Celebrating One Year of Book Think!
Book Think debuted one year ago this month, and I'm in the mood to commemorate. Since it's too hot for books, thinking, or even turning pages absently while staring slack-jawed into space, let's take a look back instead at the best of the blog so far.
Together we've pondered the future of book design, probed the link between poetry and the Arab Spring, and weighed the necessity of shooting lasers at Shakespeare's corpse to find out whether he smoked weed. We've celebrated the resurgence of a New York City library, proposed a holiday that could save the publishing industry, and agonized endlessly over what Amazon hath wrought.
We've wondered whether great science requires great science fiction, whether neuroscience will kill the novel, and whether time travel will ever be more than a literary fantasy. We've debated whether Richard Dawkins should take up fiction writing or whether James Wood should adopt the scientific method.
We still haven't read Jane Eyre. But we're going to!
We've discovered the true meaning of Christmas.
My sincere thanks to Big Think and its staff for the opportunities and support they've provided over the past year. Many thanks, too, to the various outlets that have featured, linked to, and tweeted Book Think posts, among them The New Yorker (Page-Turner), The Dish (Andrew Sullivan), 3 Quarks Daily, Flavorwire, and The Poetry Foundation.
Finally, thanks to all of you: the Big Think readers who have perused, praised, denounced, shared, and otherwise responded to the articles in this space. You've been the light of my life and the fire of my loins, the madeleine in my tea, the mirabilis in my annus. You've excused my least excusable puns. Onward and forward.
These five main food groups are important for your brain's health and likely to boost the production of feel-good chemicals.
We all know eating “healthy” food is good for our physical health and can decrease our risk of developing diabetes, cancer, obesity and heart disease. What is not as well known is that eating healthy food is also good for our mental health and can decrease our risk of depression and anxiety.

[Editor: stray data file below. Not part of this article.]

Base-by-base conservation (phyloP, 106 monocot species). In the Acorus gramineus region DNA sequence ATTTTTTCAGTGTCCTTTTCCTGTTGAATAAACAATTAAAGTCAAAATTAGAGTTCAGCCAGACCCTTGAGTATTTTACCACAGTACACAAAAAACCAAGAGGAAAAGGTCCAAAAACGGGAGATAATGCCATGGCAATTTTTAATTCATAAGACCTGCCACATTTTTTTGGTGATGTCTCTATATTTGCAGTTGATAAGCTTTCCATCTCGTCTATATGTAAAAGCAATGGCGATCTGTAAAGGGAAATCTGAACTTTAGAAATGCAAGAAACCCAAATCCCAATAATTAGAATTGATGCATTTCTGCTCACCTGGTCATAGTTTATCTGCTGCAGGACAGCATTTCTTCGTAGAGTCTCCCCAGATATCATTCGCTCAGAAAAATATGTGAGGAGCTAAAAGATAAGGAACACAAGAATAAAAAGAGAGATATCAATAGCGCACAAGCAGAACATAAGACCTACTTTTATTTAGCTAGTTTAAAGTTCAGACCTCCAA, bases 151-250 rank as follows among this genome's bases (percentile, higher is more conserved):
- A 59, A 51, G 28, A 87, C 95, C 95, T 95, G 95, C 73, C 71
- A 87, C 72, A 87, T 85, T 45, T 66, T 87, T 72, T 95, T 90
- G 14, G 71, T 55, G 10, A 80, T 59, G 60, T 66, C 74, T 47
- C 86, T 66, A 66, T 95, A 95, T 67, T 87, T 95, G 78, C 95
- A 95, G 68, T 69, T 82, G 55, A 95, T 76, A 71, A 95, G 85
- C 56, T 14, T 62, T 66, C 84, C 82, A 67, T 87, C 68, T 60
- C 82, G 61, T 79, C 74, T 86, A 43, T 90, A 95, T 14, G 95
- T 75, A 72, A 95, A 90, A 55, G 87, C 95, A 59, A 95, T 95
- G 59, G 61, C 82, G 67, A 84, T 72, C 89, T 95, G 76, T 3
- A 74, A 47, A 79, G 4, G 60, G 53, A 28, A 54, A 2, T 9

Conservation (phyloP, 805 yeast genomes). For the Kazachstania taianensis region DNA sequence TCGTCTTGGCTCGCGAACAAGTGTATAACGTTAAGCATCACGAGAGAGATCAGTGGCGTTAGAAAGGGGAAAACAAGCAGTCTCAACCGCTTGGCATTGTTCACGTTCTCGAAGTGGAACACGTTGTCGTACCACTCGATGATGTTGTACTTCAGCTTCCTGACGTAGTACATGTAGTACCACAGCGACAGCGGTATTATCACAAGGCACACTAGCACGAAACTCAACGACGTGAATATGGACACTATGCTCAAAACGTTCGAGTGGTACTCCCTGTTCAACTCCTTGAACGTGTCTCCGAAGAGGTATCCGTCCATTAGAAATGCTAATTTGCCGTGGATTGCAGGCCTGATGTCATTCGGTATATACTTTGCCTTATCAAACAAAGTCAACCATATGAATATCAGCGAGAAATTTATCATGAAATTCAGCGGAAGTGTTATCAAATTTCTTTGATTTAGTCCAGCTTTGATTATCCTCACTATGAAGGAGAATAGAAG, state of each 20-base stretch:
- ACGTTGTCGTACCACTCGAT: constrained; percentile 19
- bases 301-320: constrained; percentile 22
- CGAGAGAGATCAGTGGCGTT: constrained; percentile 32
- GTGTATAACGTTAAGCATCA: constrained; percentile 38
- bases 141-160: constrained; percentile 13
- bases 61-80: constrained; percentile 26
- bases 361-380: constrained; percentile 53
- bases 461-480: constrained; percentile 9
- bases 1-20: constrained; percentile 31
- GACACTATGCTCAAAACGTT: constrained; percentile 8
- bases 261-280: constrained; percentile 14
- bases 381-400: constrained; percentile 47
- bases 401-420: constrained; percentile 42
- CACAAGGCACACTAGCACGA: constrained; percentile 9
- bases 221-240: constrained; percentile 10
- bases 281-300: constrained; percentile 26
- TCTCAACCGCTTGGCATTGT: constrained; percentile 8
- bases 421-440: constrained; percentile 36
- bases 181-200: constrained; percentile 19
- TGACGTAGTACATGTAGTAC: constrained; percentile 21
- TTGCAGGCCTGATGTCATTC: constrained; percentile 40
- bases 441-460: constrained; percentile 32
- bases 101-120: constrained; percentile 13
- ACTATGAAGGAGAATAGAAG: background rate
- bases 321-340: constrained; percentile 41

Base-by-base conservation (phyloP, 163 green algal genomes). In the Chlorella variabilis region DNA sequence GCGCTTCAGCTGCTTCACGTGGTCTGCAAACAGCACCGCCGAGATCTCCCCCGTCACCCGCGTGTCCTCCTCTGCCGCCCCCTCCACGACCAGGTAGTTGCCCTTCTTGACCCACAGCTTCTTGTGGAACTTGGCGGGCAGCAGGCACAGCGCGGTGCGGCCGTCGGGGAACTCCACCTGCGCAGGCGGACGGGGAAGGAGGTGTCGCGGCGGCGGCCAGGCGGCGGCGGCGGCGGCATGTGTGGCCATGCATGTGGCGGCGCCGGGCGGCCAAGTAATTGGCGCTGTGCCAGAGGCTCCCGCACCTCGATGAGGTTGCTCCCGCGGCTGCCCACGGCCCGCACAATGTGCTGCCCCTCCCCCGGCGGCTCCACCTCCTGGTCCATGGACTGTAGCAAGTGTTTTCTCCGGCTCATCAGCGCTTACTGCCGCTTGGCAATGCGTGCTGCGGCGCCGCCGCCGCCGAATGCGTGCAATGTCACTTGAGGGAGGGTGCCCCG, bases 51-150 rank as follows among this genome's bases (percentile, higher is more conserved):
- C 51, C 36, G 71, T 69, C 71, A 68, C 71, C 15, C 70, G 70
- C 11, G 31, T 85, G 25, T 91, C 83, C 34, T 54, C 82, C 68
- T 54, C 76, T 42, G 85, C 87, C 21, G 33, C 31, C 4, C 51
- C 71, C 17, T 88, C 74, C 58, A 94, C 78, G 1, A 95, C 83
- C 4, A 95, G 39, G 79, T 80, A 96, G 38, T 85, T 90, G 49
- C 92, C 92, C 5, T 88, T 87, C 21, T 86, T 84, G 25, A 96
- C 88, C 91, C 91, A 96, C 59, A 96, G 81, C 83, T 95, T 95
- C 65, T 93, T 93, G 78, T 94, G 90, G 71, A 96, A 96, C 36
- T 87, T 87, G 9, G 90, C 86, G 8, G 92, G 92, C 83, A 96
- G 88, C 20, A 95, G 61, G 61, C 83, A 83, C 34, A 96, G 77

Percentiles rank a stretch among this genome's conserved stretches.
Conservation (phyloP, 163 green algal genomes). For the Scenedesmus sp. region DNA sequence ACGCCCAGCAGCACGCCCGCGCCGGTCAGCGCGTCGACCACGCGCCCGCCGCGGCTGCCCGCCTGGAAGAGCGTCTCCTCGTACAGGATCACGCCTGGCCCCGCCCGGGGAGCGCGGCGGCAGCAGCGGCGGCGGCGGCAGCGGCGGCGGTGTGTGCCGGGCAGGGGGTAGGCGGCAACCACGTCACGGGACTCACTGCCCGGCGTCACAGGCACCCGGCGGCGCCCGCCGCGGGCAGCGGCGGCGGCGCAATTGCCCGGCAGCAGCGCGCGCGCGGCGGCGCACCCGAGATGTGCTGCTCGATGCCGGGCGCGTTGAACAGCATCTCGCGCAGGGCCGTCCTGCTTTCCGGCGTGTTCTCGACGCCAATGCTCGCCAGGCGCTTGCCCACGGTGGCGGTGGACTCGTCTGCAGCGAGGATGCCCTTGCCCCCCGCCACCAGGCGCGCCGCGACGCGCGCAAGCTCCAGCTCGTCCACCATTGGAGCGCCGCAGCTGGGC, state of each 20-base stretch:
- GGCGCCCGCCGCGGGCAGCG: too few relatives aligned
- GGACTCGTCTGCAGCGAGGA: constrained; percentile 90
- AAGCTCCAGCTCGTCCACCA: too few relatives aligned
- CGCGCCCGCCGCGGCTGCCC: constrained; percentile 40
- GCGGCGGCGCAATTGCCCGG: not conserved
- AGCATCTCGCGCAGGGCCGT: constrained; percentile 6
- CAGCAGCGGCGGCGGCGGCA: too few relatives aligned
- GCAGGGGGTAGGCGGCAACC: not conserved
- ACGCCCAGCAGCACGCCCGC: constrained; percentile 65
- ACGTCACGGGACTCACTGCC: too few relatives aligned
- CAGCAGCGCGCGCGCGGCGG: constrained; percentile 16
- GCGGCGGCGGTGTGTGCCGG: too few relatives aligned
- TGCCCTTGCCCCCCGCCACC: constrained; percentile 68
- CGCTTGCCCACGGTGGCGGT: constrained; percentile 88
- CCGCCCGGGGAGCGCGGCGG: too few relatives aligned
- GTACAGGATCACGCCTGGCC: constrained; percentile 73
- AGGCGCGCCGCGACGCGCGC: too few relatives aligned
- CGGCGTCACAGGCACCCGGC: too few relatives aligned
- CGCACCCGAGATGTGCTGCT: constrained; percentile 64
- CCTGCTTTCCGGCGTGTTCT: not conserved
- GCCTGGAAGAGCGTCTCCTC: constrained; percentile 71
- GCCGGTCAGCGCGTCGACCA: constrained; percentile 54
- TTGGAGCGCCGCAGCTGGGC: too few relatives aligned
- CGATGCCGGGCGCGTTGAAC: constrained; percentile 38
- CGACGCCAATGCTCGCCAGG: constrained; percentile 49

Infographics show the classes and anxieties in the supposedly classless U.S. economy.
For those of us who follow politics, we’re used to commentators referring to the President’s low approval rating as a surprise given the U.S.'s “booming” economy. This seeming disconnect, however, should really prompt us to reconsider the measurements by which we assess the health of an economy. With a robust U.S. stock market and GDP and low unemployment figures, it’s easy to see why some think all is well. But looking at real U.S. wages, which have remained stagnant—and have, thus, in effect gone down given rising costs from inflation—a very different picture emerges. For the 1%, the economy is booming. For the rest of us, it’s hard to even know where we stand. A recent study by Porch (a home-improvement company) of blue-collar vs. white-collar workers shows how traditional categories are becoming less distinct—the study references "new-collar" workers, who require technical certifications but not college degrees. And a set of recent infographics from CreditLoan capturing the thoughts of America’s middle class as defined by the Pew Research Center shows how confused we are.
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